Business and Advertising email@example.com Business Managers Mike Barth • Shirley Yang Advertising Managers Kia Pourmodheji • Abby Friday Marketing Director Elizabeth Jortberg The Daily Cardinal is a nonprofit organization run by its staff members and elected editors. It receives no funds from the university. Operating revenue is generated from advertising and subscription sales. The Daily Cardinal is published weekdays and distributed at the University of WisconsinMadison and its surrounding community with a circulation of 10,000. Capital Newspapers, Inc. is the Cardinal’s printer. The Daily Cardinal is printed on recycled paper. The Cardinal is a member of the Associated Collegiate Press and the Wisconsin Newspaper Association. All copy, photographs and graphics appearing in The Daily Cardinal are the sole property of the Cardinal and may not be reproduced without written permission of the editor in chief. The Daily Cardinal accepts advertising representing a wide range of views. This acceptance does not imply agreement with the views expressed. The Cardinal reserves the right to reject advertisements judged offensive based on imagery, wording or both. Complaints: News and editorial complaints should be presented to the editor in chief. Business and advertising complaints should be presented to the business manager. Letters Policy: Letters must be word processed and must include contact information. No anonymous letters will be printed. All letters to the editor will be printed at the discretion of The Daily Cardinal. Letters may be sent to opinion@ dailycardinal.com.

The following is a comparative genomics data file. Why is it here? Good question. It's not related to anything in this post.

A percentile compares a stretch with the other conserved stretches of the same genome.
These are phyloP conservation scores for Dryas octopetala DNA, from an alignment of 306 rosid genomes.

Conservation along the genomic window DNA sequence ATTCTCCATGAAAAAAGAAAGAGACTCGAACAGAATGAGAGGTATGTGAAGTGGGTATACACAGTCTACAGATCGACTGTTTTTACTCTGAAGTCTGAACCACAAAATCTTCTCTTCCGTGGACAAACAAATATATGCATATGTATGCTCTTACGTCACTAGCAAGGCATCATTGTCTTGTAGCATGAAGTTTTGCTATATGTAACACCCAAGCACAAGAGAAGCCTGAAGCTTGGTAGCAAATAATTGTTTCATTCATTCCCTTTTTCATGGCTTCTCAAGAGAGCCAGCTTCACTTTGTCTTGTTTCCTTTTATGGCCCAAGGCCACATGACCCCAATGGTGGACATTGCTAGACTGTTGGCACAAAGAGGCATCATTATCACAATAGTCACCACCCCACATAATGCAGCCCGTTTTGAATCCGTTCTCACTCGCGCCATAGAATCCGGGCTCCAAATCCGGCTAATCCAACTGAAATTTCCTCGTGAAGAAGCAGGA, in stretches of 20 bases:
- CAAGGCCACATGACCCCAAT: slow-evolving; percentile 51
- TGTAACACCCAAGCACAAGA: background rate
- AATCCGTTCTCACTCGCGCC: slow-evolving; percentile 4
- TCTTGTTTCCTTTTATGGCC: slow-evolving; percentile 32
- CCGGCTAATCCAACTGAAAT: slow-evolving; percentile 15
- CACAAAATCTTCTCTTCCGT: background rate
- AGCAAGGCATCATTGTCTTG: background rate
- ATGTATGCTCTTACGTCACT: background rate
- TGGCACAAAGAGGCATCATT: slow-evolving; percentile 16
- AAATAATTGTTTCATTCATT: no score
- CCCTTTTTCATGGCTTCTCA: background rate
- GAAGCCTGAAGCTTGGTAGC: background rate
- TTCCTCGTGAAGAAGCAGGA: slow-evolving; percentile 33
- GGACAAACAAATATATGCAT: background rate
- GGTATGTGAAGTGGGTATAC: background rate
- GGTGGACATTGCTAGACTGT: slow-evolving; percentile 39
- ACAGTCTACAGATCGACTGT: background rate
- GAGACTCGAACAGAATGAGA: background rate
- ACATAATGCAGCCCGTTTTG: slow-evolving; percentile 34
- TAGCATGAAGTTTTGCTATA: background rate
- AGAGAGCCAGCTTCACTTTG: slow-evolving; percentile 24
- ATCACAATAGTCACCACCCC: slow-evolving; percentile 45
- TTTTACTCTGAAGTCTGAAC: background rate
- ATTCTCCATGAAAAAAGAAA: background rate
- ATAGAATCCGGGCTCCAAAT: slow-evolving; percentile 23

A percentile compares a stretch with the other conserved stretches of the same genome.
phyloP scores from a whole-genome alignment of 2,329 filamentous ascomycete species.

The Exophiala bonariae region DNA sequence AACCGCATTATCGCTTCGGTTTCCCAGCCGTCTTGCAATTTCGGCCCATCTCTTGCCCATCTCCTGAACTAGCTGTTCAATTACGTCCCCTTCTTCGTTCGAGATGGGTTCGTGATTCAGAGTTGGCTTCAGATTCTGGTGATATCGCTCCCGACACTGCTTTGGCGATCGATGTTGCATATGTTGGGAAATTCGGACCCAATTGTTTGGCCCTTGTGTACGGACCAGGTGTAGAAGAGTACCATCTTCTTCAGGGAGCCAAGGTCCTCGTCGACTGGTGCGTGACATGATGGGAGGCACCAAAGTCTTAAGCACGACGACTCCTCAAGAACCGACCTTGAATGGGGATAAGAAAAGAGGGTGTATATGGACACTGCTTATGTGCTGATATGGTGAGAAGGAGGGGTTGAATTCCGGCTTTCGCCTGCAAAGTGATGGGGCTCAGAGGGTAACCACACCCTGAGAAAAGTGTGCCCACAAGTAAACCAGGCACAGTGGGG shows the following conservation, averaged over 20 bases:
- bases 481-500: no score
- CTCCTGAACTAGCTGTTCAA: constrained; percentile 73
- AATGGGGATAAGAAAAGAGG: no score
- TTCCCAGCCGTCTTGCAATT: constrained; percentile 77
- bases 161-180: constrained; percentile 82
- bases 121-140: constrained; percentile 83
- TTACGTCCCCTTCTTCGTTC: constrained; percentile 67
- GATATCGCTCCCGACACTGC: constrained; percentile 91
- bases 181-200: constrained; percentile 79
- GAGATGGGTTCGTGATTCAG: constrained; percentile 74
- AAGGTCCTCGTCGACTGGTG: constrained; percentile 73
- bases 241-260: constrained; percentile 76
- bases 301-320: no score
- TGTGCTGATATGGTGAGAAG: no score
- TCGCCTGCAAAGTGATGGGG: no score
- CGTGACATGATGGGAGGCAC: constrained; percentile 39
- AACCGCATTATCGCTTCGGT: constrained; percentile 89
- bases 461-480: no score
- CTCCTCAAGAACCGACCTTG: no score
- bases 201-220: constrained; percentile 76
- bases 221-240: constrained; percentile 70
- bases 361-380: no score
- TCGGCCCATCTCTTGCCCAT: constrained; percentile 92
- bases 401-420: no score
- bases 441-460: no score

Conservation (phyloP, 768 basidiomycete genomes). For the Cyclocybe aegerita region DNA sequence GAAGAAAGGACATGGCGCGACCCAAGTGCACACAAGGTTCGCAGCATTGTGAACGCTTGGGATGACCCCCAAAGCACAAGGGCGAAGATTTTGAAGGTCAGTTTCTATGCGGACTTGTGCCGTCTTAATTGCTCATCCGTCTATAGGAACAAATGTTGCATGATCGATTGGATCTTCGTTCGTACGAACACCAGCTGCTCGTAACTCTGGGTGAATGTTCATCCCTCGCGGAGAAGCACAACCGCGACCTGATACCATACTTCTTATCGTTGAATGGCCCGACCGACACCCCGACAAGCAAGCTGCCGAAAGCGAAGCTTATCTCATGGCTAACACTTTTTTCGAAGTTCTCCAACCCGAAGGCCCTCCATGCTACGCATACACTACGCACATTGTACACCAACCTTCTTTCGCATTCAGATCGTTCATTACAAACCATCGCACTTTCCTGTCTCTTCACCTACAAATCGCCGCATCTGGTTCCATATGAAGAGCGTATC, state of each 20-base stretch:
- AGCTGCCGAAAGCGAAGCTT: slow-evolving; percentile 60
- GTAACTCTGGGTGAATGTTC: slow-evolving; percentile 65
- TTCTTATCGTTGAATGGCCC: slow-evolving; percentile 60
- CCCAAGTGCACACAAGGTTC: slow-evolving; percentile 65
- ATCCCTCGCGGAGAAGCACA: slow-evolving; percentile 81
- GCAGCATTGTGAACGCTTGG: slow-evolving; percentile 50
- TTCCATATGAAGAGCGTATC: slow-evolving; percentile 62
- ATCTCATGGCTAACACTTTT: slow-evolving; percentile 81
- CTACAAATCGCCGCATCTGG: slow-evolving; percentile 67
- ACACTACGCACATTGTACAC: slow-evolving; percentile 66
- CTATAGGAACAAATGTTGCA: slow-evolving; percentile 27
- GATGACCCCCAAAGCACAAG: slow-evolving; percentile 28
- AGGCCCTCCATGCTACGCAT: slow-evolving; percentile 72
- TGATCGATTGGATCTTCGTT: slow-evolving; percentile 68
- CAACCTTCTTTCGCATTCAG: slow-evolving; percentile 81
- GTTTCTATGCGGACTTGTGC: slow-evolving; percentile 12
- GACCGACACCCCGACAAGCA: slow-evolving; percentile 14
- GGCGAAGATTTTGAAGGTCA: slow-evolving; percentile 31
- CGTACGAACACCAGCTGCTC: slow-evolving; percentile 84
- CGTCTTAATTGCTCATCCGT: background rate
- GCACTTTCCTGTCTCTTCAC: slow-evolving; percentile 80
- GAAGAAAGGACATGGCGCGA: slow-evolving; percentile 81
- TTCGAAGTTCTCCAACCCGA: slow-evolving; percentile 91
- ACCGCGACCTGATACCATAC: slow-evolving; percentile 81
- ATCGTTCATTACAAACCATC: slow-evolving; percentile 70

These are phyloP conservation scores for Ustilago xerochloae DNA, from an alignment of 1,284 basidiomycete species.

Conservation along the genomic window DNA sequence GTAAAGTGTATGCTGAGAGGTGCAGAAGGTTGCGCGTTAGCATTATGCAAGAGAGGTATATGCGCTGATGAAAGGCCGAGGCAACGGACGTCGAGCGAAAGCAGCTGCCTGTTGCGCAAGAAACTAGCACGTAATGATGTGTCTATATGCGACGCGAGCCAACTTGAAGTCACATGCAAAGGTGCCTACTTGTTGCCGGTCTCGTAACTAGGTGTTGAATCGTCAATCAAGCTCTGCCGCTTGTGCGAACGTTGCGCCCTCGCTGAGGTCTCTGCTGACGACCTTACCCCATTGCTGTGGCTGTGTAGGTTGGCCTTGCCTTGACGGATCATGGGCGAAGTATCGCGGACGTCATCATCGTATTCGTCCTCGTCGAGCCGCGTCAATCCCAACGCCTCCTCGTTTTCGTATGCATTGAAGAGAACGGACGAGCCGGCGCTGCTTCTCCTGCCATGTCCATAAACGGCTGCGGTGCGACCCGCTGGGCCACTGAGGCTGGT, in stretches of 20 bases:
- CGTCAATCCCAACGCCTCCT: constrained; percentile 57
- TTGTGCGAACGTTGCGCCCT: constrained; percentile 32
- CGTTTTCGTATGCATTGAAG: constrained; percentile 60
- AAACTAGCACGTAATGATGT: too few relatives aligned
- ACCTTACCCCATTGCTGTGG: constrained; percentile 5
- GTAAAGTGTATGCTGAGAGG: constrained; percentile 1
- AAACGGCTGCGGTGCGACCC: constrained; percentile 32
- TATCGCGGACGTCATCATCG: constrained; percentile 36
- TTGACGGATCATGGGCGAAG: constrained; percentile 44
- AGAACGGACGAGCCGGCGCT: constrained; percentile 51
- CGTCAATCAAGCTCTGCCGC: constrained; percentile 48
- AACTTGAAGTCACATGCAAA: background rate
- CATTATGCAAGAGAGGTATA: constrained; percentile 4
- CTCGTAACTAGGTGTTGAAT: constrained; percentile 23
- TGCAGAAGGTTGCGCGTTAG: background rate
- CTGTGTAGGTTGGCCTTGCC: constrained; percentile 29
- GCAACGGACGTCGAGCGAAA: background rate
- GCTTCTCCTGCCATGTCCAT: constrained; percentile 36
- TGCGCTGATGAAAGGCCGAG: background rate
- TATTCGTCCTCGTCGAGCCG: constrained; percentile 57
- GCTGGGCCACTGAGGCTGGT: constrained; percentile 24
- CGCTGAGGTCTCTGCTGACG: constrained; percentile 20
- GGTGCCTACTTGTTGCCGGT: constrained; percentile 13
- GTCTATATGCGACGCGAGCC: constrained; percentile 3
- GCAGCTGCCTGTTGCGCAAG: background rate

Editorial Board Madeline Heim • Andrew Bahl Ben Pickman • Madison Schultz Amileah Sutliff • Samantha Wilcox Jack Kelly • Jake Price
Daily Cardinal restaurant review: Chen’s Dumplings is a new go-to By Ashley Luehmann THE DAILY CARDINAL